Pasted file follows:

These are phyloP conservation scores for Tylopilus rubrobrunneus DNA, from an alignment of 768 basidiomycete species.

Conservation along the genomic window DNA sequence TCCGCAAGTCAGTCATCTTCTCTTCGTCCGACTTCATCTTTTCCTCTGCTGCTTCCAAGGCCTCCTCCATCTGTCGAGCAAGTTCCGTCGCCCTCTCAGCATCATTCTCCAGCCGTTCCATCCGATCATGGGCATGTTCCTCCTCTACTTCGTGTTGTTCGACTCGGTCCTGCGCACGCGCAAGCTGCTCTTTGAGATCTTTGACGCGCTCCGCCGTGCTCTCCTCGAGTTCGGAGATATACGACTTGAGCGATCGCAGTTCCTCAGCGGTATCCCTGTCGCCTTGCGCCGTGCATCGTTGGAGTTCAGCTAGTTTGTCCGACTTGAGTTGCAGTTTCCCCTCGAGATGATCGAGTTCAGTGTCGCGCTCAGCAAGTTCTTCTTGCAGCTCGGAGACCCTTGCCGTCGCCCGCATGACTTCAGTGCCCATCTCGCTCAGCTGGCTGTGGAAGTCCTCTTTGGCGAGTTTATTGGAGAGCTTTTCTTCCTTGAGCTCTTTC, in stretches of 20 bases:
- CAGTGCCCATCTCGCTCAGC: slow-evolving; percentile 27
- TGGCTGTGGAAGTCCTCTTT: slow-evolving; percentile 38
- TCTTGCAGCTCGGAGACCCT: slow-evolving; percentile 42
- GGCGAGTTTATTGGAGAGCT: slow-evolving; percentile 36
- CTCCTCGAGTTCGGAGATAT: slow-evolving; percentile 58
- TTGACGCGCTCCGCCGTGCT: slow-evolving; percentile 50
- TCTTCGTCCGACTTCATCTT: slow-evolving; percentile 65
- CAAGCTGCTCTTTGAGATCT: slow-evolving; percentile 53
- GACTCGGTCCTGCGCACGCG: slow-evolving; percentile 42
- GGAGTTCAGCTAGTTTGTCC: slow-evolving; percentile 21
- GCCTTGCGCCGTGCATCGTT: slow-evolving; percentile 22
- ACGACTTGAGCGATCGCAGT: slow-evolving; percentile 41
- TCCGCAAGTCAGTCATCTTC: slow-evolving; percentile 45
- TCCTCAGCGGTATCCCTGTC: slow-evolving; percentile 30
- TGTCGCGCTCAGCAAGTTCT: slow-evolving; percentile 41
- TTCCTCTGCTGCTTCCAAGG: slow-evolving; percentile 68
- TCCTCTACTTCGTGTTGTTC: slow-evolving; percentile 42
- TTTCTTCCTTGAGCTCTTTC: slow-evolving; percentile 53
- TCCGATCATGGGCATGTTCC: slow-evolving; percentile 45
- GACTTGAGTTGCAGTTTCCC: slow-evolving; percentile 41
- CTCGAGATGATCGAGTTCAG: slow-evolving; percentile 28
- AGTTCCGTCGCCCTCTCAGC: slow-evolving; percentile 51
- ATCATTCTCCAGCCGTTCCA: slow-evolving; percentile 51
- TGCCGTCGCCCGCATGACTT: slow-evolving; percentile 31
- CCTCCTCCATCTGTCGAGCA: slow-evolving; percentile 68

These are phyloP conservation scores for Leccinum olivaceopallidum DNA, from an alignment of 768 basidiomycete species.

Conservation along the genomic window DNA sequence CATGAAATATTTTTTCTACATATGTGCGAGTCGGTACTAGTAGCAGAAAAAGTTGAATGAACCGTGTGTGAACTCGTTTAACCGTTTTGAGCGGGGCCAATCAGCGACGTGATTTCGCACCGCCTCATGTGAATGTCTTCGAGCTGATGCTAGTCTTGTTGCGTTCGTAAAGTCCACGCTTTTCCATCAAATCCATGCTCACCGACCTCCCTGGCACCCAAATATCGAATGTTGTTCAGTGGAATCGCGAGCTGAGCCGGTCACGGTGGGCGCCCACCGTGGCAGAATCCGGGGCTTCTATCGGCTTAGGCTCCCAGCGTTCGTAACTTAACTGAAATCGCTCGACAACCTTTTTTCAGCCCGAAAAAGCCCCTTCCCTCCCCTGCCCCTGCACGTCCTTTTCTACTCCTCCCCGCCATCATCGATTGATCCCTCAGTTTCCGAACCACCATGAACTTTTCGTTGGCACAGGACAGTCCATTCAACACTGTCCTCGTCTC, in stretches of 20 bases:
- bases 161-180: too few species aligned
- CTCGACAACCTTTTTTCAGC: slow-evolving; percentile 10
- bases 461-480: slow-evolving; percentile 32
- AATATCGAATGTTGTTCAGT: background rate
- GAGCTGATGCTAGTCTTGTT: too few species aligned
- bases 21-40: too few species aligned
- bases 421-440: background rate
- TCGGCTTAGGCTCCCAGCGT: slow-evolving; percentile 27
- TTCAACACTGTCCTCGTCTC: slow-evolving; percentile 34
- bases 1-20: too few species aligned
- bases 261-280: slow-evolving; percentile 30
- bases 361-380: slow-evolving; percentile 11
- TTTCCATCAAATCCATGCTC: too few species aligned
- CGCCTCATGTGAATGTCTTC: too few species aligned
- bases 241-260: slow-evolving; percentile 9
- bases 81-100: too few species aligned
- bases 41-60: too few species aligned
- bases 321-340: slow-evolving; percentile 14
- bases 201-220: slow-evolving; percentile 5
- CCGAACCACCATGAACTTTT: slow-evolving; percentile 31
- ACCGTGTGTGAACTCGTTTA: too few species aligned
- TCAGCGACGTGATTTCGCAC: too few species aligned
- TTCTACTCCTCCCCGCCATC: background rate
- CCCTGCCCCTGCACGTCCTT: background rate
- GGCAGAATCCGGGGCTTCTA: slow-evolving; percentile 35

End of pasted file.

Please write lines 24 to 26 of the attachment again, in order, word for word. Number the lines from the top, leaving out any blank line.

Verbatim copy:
- AGTTCCGTCGCCCTCTCAGC: slow-evolving; percentile 51
- ATCATTCTCCAGCCGTTCCA: slow-evolving; percentile 51
- TGCCGTCGCCCGCATGACTT: slow-evolving; percentile 31